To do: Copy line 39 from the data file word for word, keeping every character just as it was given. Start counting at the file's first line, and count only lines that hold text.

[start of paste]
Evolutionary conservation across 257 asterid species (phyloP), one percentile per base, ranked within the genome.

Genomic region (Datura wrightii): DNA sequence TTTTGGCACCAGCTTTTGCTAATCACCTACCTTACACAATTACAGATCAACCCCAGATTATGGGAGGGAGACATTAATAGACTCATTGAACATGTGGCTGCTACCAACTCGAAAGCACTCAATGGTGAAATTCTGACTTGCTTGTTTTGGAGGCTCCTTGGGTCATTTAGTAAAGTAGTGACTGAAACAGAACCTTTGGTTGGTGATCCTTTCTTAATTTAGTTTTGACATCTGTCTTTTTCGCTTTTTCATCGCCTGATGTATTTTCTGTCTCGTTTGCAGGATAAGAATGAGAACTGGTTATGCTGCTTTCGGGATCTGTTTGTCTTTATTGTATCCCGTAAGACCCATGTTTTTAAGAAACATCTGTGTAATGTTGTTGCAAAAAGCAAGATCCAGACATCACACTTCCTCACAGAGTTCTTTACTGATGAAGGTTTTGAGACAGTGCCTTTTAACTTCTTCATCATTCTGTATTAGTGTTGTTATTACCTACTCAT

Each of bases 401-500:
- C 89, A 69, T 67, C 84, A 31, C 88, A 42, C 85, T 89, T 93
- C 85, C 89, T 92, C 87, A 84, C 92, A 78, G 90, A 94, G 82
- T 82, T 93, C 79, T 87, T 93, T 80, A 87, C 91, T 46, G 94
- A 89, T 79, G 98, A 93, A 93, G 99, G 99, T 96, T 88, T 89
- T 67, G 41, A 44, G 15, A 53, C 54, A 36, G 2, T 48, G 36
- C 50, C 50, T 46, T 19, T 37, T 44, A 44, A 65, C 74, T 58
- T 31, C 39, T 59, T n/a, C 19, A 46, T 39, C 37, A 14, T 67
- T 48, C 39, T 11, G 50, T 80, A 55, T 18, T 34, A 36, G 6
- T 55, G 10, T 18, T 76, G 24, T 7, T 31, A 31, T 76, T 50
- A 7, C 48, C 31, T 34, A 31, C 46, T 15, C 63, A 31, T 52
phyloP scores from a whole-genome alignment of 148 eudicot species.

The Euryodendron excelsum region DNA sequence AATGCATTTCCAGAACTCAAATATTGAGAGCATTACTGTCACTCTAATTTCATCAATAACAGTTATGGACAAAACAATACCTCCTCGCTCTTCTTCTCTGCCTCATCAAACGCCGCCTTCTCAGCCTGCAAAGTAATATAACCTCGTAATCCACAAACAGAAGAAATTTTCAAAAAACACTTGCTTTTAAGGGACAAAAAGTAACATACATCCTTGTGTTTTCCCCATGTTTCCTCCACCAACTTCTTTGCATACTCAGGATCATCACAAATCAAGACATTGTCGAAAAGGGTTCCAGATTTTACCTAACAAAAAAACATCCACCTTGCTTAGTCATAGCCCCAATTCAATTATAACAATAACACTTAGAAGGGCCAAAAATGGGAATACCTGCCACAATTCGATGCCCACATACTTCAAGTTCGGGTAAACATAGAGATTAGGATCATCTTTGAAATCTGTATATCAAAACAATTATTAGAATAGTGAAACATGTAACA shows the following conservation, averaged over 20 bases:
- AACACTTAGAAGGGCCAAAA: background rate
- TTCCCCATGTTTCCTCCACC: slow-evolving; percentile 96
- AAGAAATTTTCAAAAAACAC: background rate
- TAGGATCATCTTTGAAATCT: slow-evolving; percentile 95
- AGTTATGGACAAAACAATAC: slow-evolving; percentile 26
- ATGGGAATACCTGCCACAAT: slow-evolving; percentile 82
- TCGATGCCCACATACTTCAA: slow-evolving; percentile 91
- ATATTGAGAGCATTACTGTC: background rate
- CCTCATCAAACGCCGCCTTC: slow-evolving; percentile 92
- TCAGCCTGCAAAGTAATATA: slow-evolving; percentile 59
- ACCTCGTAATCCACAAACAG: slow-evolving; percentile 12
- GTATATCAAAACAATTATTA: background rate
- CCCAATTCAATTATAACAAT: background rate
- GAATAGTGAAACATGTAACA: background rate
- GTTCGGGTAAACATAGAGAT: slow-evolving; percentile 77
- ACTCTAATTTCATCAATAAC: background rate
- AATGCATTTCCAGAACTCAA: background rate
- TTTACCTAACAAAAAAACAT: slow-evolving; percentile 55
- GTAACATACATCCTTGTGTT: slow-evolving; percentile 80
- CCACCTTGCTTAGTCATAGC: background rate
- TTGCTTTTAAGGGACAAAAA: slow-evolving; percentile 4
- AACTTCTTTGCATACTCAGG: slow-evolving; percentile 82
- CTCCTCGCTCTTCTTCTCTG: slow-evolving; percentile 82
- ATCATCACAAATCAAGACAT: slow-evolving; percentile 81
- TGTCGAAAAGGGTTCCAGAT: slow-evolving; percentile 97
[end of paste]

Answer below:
- ATCATCACAAATCAAGACAT: slow-evolving; percentile 81